Who are the mascots?
These absolute legends (above).
Where’s it being held?
In South Korea – specifically the mountainous region of Pyeongchang and the coastal Gangneung. The last two Winter Olympics drew criticism for being too warm, but this month could play host to the coldest competition since 1994.
Pyeongchang is nearly half a mile above sea level, and organisers are worried about spectators gathering in high altitude and -13 degrees Celsius winds to watch the opening ceremony. Six people who attended a concert at the city’s Olympic stadium last month developed hypothermia, as cash-strapped organisers couldn’t afford to install central heating.
Nam Sun-woo, a local fishmonger, told the Associated Press: “Not many outsiders understand how cold it gets here. It’s not like where they’re from. This kind of cold is completely different.”
Will South Korea’s noisy neighbours be there?
Yes! Marching under a unified flag with South Korea for the first time since 2006's Asian Games, and playing on the same team for the first time since a 1991 table tennis tournament.
North and South Korea confirmed that they would field a joint women’s ice hockey team (who lost their first practice match against Sweden on Sunday). Kim Jong-un is sending his sister across the DMZ to watch the games, following cooled rhetoric from the North Korean leader.
That’s not to say relations are being repaired. South Korea installed huge underground evacuation centres under their Olympic venues, which have been built just 50 miles from the border.
What sports will be played?
The Biathlon (a combination of skiing and rifle shooting, which sounds more incredible than it is), bobsleigh (watch Cool Runnings), curling (hipster bowls), figure skating, ice hockey, luge (extreme lying down), skeleton (more on that later), speed skating, snowboarding, and loads of variations of skiing disciplines.
What’s the most dangerous sport?
There are plenty of high octane sports on the schedule, but skeleton racing is probably the most wince-worthy.
It’s where you lay down on a flat metal sled and hurtle headfirst down an ice track at speeds of over 80 mph. Athletes begin by frenziedly pushing their sled for around 50 meters before diving on and letting gravity take control. The sled has no steering mechanism, so competitors shift their legs and shoulders to change direction, tucking their face extremely close to the ice. That’s not to mention the G-forces that make your head feel like a bowling ball.
Which all might sound a bit overwhelming, but you should definitely give it a watch (even if it is between your fingers). Why? Well…
What’s Great Britain’s best chance of gold?
GB athlete Lizzy Yarnold won a gold medal in the skeleton at the 2014 Sochi Winter Olympics, and the 29-year-old is set to defend her top spot at this month’s competition. We’ve dominated the field since 2010, and it’s bound to be our best chance yet again.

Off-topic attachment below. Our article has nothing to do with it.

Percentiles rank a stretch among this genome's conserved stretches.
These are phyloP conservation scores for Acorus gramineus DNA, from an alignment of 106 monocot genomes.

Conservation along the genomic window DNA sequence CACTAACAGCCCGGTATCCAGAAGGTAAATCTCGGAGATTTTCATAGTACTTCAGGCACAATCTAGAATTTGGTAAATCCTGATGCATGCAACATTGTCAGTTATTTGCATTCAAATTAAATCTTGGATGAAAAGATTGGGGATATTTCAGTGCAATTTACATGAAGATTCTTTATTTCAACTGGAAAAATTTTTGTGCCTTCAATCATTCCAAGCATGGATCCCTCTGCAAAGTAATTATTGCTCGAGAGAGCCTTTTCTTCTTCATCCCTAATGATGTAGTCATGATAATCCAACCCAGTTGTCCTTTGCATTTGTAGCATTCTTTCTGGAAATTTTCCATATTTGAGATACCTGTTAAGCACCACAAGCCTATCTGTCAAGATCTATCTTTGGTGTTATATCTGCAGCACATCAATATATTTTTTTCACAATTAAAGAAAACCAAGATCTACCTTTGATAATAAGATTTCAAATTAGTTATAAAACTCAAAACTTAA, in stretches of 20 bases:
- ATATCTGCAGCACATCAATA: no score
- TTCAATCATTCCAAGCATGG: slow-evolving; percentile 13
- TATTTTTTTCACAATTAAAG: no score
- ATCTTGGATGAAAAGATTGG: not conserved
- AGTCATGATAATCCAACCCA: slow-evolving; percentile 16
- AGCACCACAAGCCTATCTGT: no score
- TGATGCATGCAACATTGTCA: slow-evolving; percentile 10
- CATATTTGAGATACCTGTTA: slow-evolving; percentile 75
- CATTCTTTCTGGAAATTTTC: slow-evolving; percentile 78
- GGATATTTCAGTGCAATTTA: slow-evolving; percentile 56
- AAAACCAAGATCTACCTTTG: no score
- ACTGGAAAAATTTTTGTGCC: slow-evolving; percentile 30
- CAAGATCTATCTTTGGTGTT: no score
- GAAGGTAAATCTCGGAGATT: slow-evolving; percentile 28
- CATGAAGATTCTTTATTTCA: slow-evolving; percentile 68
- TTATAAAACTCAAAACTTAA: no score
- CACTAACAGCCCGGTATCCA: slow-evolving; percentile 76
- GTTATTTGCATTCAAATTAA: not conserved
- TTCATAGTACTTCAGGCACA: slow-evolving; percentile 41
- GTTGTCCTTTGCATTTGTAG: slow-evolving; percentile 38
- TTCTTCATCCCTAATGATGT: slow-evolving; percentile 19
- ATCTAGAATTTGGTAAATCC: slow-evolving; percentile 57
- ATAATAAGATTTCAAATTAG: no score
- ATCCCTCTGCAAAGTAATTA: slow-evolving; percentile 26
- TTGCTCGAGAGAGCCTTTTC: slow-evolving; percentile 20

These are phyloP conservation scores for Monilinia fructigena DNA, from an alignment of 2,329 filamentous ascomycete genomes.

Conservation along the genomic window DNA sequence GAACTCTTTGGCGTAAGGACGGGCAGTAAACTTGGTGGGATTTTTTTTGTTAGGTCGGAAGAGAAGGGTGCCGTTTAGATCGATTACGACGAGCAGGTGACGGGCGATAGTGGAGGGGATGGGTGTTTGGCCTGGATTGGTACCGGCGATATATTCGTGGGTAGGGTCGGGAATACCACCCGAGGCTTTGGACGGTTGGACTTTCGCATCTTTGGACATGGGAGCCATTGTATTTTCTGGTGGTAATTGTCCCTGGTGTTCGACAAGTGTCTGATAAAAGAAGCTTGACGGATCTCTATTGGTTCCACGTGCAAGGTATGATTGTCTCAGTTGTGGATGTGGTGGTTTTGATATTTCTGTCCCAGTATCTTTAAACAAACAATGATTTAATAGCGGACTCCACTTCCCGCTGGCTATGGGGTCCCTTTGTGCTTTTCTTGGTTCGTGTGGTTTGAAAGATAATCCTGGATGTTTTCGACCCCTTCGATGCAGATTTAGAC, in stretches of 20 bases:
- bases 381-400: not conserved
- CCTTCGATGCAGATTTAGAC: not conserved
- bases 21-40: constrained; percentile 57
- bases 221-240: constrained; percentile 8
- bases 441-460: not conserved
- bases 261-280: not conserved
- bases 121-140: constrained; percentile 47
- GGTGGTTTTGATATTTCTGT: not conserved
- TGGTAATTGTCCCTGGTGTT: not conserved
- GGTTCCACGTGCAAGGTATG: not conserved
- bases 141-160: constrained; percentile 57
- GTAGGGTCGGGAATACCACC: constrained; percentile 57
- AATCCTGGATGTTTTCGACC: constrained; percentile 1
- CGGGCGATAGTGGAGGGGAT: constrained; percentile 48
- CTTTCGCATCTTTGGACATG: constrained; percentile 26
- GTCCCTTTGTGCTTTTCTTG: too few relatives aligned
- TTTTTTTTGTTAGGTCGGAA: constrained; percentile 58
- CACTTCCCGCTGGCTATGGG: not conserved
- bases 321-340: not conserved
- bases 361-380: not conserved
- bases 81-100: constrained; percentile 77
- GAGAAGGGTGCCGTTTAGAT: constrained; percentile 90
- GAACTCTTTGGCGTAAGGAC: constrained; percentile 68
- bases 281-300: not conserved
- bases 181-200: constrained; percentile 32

That’s not to say it’s been a steady path since Sochi. Yarnold took a year-long break due to burnout, and has struggled to find form. She was even beaten at the World Cup races by fellow GB athlete Laura Deas who will be joining her on the skeleton team.
Team GB equalled their greatest haul of medals in 2014 with four, but they’ll have a harder time of it this time around.
Are Russia banned?
They were disqualified from sending a team as punishment for their state-supported doping scandal at Sochi in which 23 athletes were stripped of their medals, including 8 golds.
But 28 athletes have since had their bans overturned (with 32 more waiting on appeal), and 169 Russians who were deemed clean will compete as an “Olympic Athlete from Russia” at the competition. There’ll be no anthem, flags or stern-faced close-ups of Vladimir Putin, but the Russians will still be there.
Any inspiring stories to get behind?
Three Nigerian-American women – Seun Adigun, Ngozi Onwumere and Akuoma Omeoga – have made history by being the first ever African bobsled team to qualify for the Olympics.
They all started as sprinters, mostly trained in warm weather conditions, and driver Adigun admitted she was terrified the first time she got in a sled. She told AFP: "The only thing that saved my peace of mind was that I used to be a gamer, so initially I just treated it like a video game."
A women’s bobsled team have qualified from Jamaica for the first time, too, replicating the success of their male counterparts at the 1988 Winter Olympics in Calgary, Canada (who famously inspired the film Cool Runnings).
And make sure to look out for Pita Taufatofua, a former taekwondo fighter who competed in the 2016 Olympics and taught himself a new sport for this month’s games. The 34-year-old will be represented Tonga as a cross-country skier.
From: Esquire UK